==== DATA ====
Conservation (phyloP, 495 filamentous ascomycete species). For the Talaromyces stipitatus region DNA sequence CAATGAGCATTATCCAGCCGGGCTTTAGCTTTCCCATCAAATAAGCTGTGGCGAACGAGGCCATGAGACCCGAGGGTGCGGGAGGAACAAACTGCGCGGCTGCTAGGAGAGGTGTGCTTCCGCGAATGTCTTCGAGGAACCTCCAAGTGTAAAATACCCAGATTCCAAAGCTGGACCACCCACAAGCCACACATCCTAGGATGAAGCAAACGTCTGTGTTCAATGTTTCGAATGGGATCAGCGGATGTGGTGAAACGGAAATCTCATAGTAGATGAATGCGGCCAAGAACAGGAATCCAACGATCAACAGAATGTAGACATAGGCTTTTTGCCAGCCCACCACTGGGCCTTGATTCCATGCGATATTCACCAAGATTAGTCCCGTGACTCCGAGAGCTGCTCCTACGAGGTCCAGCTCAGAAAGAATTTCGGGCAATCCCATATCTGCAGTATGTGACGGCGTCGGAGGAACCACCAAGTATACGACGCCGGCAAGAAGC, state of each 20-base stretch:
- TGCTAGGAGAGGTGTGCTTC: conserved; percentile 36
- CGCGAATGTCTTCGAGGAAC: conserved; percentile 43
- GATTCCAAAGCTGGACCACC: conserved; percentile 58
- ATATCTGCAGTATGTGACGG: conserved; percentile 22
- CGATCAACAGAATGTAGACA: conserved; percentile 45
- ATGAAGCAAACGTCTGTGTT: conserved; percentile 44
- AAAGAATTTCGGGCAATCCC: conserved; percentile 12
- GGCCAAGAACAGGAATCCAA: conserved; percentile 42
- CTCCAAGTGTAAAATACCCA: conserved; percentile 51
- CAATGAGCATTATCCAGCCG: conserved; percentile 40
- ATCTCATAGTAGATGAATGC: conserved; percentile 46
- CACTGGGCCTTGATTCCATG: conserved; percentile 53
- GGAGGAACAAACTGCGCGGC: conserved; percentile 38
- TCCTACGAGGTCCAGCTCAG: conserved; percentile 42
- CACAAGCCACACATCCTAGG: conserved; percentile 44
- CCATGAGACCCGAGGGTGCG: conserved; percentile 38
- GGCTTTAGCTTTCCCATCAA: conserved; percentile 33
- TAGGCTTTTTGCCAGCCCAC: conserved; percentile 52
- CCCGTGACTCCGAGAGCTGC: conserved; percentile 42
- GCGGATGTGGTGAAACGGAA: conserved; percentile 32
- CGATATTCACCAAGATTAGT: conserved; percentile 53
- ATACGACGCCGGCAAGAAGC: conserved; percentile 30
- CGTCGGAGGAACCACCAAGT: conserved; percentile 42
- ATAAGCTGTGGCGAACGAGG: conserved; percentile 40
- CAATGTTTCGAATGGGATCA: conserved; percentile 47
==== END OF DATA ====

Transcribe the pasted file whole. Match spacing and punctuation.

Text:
Conservation (phyloP, 495 filamentous ascomycete species). For the Talaromyces stipitatus region DNA sequence CAATGAGCATTATCCAGCCGGGCTTTAGCTTTCCCATCAAATAAGCTGTGGCGAACGAGGCCATGAGACCCGAGGGTGCGGGAGGAACAAACTGCGCGGCTGCTAGGAGAGGTGTGCTTCCGCGAATGTCTTCGAGGAACCTCCAAGTGTAAAATACCCAGATTCCAAAGCTGGACCACCCACAAGCCACACATCCTAGGATGAAGCAAACGTCTGTGTTCAATGTTTCGAATGGGATCAGCGGATGTGGTGAAACGGAAATCTCATAGTAGATGAATGCGGCCAAGAACAGGAATCCAACGATCAACAGAATGTAGACATAGGCTTTTTGCCAGCCCACCACTGGGCCTTGATTCCATGCGATATTCACCAAGATTAGTCCCGTGACTCCGAGAGCTGCTCCTACGAGGTCCAGCTCAGAAAGAATTTCGGGCAATCCCATATCTGCAGTATGTGACGGCGTCGGAGGAACCACCAAGTATACGACGCCGGCAAGAAGC, state of each 20-base stretch:
- TGCTAGGAGAGGTGTGCTTC: conserved; percentile 36
- CGCGAATGTCTTCGAGGAAC: conserved; percentile 43
- GATTCCAAAGCTGGACCACC: conserved; percentile 58
- ATATCTGCAGTATGTGACGG: conserved; percentile 22
- CGATCAACAGAATGTAGACA: conserved; percentile 45
- ATGAAGCAAACGTCTGTGTT: conserved; percentile 44
- AAAGAATTTCGGGCAATCCC: conserved; percentile 12
- GGCCAAGAACAGGAATCCAA: conserved; percentile 42
- CTCCAAGTGTAAAATACCCA: conserved; percentile 51
- CAATGAGCATTATCCAGCCG: conserved; percentile 40
- ATCTCATAGTAGATGAATGC: conserved; percentile 46
- CACTGGGCCTTGATTCCATG: conserved; percentile 53
- GGAGGAACAAACTGCGCGGC: conserved; percentile 38
- TCCTACGAGGTCCAGCTCAG: conserved; percentile 42
- CACAAGCCACACATCCTAGG: conserved; percentile 44
- CCATGAGACCCGAGGGTGCG: conserved; percentile 38
- GGCTTTAGCTTTCCCATCAA: conserved; percentile 33
- TAGGCTTTTTGCCAGCCCAC: conserved; percentile 52
- CCCGTGACTCCGAGAGCTGC: conserved; percentile 42
- GCGGATGTGGTGAAACGGAA: conserved; percentile 32
- CGATATTCACCAAGATTAGT: conserved; percentile 53
- ATACGACGCCGGCAAGAAGC: conserved; percentile 30
- CGTCGGAGGAACCACCAAGT: conserved; percentile 42
- ATAAGCTGTGGCGAACGAGG: conserved; percentile 40
- CAATGTTTCGAATGGGATCA: conserved; percentile 47